The belt sample was subjected to load support testing, modulus testing and tensile strength testing in accordance with ASTM-D378.

Dynamic flex fatigue testing, designed to simulate the dynamic loading conditions experienced by a conveyor belt during operation, was also performed to compare belt fatigue and mechanical fastener holding capability of the example test belt sample with a standard belt sample taken from a belt typically used in flexible conveyor train applications. Testing was performed using reduced size (24-inch width) pilot conveyor test belts, with one belt fabricated from the standard belt sample, and the other belt fabricated from the example test belt sample. The test was run on both belt samples for about 4 hours, until the standard belt sample failed (i.e., lost fastener lacings). No such failure was observed with the example test belt sample.

A method of making a conveyor belt 6 in accordance with the above described design ma comprise cutting or stamping the central reinforcement layer 24 from a sheet or sheets of woven reinforcing material. The cutting or stamping step may form the slots 30, and also may provide the central reinforcement layer with an overall width that is slightly smaller than the width of the finished belt, to thereby allow the formation of molded side edges.

The central reinforcing layer 24 may then be treated with an RFL composition to facilitate bonding between the reinforcing layer and the first and second elastomer layers 22, 36. One or both of the first and second elastomer layers 22, 36 may then be applied either by pressing or calendaring. The first and second elastomer layers 22, 35 may be applied to the central reinforcing layer 24 in a single step, or in successive steps.

Where additional reinforcement layers 40, 42 are used, additional pressing and/or calendaring steps may be used to apply the requisite additional layers of elastomer 44, 46, 50 and reinforcement.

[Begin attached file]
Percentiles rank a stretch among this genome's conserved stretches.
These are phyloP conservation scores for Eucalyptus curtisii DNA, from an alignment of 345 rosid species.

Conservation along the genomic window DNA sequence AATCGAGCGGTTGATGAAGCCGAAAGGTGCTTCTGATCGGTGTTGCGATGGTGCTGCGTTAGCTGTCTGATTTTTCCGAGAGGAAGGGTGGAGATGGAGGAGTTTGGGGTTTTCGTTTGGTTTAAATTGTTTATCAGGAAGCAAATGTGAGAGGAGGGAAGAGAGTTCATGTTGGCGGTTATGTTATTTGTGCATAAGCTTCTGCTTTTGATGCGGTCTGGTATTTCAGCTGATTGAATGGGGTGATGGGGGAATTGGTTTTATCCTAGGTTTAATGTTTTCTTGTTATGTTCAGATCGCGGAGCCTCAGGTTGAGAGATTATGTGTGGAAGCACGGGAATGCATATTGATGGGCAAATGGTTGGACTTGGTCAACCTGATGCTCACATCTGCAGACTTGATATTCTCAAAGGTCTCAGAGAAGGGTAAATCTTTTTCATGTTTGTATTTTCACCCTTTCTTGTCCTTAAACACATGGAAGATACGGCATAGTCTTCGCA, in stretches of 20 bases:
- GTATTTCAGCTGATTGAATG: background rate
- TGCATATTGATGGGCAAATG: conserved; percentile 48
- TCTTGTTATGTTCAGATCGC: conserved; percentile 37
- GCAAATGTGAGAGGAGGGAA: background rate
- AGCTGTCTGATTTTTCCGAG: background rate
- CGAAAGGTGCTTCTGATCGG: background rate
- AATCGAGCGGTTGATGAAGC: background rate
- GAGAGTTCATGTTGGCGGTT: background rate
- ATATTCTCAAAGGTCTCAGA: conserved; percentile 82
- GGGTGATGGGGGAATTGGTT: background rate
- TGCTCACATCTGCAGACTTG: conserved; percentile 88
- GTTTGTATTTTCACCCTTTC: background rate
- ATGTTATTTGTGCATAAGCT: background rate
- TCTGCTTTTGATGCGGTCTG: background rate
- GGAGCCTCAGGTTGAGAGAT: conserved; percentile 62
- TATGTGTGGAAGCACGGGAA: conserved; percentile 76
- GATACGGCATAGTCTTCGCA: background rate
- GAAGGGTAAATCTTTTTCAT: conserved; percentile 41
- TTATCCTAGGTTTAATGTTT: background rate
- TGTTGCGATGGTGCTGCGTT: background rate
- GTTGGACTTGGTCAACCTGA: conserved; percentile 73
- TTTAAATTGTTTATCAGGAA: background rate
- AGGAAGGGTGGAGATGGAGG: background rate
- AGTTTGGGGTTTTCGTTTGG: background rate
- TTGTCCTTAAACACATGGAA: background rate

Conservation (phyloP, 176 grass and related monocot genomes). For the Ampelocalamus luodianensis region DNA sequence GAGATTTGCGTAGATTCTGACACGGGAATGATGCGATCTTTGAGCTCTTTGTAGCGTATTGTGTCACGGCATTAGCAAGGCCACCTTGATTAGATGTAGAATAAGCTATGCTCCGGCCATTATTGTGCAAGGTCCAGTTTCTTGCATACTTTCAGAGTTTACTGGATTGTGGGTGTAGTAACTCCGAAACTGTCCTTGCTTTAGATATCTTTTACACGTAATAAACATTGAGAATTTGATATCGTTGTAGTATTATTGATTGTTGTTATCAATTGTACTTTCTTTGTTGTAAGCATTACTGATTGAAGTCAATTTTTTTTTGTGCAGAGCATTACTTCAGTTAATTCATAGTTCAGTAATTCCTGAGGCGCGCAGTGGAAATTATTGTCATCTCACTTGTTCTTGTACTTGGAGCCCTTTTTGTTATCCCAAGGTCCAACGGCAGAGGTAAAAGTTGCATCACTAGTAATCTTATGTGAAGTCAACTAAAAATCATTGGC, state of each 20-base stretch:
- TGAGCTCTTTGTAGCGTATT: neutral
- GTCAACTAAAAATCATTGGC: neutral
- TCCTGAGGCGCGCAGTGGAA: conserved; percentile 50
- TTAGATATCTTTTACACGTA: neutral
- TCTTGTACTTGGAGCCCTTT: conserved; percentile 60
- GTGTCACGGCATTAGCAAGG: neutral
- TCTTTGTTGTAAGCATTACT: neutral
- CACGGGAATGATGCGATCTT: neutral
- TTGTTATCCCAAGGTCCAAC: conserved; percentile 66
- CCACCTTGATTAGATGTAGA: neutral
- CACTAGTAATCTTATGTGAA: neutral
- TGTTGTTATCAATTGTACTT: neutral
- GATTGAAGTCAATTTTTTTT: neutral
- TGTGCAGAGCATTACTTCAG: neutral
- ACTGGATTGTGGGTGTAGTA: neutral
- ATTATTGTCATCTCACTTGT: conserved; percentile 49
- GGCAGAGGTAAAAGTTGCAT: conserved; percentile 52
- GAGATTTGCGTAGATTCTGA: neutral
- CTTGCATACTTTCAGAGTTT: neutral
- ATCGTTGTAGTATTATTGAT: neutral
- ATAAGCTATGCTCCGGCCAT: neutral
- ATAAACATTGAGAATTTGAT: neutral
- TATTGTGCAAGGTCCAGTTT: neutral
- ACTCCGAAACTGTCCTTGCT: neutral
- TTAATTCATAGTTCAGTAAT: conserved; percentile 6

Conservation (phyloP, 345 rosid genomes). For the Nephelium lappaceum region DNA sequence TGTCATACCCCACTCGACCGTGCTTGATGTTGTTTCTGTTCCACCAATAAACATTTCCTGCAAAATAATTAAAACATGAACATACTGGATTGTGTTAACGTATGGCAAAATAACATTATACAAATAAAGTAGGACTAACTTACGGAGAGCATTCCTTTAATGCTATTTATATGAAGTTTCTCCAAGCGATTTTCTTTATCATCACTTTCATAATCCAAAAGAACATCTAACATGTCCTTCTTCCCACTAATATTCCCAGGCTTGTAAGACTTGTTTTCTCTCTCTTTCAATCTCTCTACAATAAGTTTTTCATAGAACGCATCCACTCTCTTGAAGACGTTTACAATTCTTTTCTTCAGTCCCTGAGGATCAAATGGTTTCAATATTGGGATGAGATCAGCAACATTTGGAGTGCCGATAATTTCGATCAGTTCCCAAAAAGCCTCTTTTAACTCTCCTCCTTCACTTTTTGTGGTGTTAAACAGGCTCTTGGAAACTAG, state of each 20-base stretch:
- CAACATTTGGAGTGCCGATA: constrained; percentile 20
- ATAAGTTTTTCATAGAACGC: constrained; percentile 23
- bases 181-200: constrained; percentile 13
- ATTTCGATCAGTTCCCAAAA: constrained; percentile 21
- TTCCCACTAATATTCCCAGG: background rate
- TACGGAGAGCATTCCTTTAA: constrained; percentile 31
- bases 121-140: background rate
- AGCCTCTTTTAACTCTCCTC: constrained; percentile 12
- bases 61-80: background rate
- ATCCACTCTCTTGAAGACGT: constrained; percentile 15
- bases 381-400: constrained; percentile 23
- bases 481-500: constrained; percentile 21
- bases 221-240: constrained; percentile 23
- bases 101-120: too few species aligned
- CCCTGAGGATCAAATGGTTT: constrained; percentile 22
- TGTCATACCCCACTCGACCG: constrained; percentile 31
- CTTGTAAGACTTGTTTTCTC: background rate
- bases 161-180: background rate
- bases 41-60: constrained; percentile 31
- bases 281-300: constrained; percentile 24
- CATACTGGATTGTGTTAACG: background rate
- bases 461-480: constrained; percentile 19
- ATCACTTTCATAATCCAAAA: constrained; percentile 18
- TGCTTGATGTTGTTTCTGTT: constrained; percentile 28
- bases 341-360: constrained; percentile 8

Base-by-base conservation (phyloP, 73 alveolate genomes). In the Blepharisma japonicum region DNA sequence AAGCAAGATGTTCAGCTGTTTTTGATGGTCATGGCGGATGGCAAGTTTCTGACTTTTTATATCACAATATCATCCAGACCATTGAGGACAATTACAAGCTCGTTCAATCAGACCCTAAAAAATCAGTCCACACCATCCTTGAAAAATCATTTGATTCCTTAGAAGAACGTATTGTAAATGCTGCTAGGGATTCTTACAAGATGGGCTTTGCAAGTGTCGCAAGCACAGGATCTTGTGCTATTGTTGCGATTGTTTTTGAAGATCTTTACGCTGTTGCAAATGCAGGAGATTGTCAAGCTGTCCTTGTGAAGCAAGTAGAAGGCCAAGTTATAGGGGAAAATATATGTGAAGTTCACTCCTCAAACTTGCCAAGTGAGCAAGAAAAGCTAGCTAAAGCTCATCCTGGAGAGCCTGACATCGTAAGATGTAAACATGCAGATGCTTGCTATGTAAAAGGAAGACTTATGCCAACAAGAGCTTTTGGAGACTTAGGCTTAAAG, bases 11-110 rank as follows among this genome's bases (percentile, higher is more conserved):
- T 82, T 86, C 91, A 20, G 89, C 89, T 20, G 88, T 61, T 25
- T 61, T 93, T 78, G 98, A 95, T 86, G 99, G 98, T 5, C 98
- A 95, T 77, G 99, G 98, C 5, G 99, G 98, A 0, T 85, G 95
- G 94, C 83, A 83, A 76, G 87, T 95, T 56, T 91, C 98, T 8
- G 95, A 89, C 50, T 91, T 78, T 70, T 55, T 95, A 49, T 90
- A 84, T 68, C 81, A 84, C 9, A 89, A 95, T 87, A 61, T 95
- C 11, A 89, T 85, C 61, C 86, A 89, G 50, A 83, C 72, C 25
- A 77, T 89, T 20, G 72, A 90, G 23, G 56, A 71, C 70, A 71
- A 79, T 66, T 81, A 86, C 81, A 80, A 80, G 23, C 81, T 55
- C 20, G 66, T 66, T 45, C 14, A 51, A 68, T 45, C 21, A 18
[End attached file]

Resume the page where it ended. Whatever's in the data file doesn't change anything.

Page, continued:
It will be understood that the description and drawings presented herein represent an embodiment of the invention, and are therefore merely representative of the subject matter that is broadly contemplated by the invention. It will be further understood that the scope of the present invention encompasses other embodiments that may become obvious to those skilled in the art, and that the scope of the invention is accordingly limited by nothing other than the appended claims.

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Referenced by
Citing PatentFiling datePublication dateApplicantTitle
US8235199 *May 5, 2009Aug 7, 2012Inventio AgHandrail for an escalator or a moving walkway
US8770253 *Nov 23, 2011Jul 8, 2014Flexible Steel Lacing CompanyCutting and splicing apparatus for conveyor belts and method
US8770667 *Aug 2, 2013Jul 8, 2014Seneca Industries Inc.Mining methods and equipment
US8985699Mar 14, 2013Mar 24, 2015Seneca Industries Inc.Mining methods and equipment
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US9010870May 1, 2014Apr 21, 2015Seneca Industries Inc.Mining systems
US20130126084 *Nov 23, 2011May 23, 2013Andrew J. ZiegerCutting and splicing apparatus for conveyor belts and method
Classifications
U.S. Classification198/847
International ClassificationB65G15/34
Cooperative ClassificationB29K2067/00, B65G15/34, Y10T156/1052, B32B2433/02, B29C65/02, B32B2319/00, B65G21/10, B32B2305/08, B29K2105/20, B29L2031/7092, B29K2105/0845, B29K2021/00, Y10T156/10, B29K2023/12, B32B37/185, B29C66/433
European ClassificationB29C66/433, B29C65/02, B65G15/34, B65G21/10